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Validation of Spectral and Broadband UV-B (290 - 325 nm) Irradiance for Canada

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DOI: 10.4236/acs.2011.13008    5,697 Downloads   10,201 Views   Citations


Stratospheric ozone depletion, as a result of increasing chlorofluorocarbons in the stratosphere, allows more UV-B irradiance (290 - 325 nm) to reach the earth’s surface with possible detrimental biological effects. Be-cause there are few UV-B radiation stations, irradiance models are useful tools for estimating irradiances where measurements are not made. Estimates of spectral and broadband irradiances from a numerical model are compared with Brewer spectrophotometer measurements at nine Canadian stations (Alert, Resolute Bay, Churchill, Edmonton, Regina, Winnipeg, Montreal, Halifax and Toronto) and 26 years of data. The model uses either the discrete ordinate radiative transfer (DISORT) or the delta-Eddington algorithms to solve the radiative transfer equation for a 49-layer, vertically inhomogeneous, plane-parallel atmosphere, with cloud inserted between the 2 and 3 km heights. Spectral calculations are made at 1 nm intervals. The model uses extraterrestrial spectral irradiance, spectral optical properties for each atmospheric layer for ozone, air mole-cules, and aerosol and surface albedo. A fixed broadband cloud optical depth of 27 was satisfactory for cal-culating cloudy sky irradiances at all stations except in the arctic. Comparisons are made both for daily totals and for monthly averaged spectral and broadband irradiances. The delta-Eddington method is shown to be unsuitable for calculating spectral irradiances under clear skies, at wavelengths less than 305 nm where absorption by ozone is high, and at large solar zenith angles. The er-rors are smaller for overcast conditions. The method is adequate for daily total and monthly averaged spec-tral (? 305 nm) and broadband calculations for all sky conditions, although consistently overestimating ir-radiances. There is a good agreement between broadband measurements and calculations for both daily totals and monthly averages with mean bias error mainly less than 5% of the mean measured daily irradiance and root mean square error less than 25%, decreasing to below 15% for monthly averages.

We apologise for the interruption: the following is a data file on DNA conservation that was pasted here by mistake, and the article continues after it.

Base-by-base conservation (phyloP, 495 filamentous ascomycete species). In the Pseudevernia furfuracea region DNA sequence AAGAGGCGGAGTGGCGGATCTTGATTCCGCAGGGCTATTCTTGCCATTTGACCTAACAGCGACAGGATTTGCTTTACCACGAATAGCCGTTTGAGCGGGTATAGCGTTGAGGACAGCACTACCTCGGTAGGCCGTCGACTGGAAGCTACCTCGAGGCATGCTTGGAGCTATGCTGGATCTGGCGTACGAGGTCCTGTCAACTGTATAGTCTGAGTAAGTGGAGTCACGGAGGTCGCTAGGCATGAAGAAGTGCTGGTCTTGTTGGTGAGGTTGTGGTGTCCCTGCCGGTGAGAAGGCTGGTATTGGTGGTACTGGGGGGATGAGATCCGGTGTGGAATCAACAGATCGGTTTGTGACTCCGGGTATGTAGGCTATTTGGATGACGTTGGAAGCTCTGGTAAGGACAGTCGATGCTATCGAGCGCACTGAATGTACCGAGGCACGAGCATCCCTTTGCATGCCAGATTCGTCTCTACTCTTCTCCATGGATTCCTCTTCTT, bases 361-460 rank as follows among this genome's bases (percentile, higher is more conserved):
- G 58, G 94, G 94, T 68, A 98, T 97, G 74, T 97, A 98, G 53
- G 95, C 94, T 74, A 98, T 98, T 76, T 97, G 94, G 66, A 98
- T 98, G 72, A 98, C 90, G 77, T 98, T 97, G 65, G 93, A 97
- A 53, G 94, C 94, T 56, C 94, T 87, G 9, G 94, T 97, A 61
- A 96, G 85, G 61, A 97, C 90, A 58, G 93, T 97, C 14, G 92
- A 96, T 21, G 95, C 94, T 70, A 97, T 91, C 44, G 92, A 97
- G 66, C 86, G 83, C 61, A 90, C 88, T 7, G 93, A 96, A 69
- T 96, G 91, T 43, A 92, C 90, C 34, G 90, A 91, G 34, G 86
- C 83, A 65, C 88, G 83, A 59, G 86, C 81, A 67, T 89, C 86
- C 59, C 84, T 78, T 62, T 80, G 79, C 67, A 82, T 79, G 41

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The authors declare no conflicts of interest.

Cite this paper

J. Binyamin, J. Davies and B. McArthur, "Validation of Spectral and Broadband UV-B (290 - 325 nm) Irradiance for Canada," Atmospheric and Climate Sciences, Vol. 1 No. 3, 2011, pp. 69-85. doi: 10.4236/acs.2011.13008.


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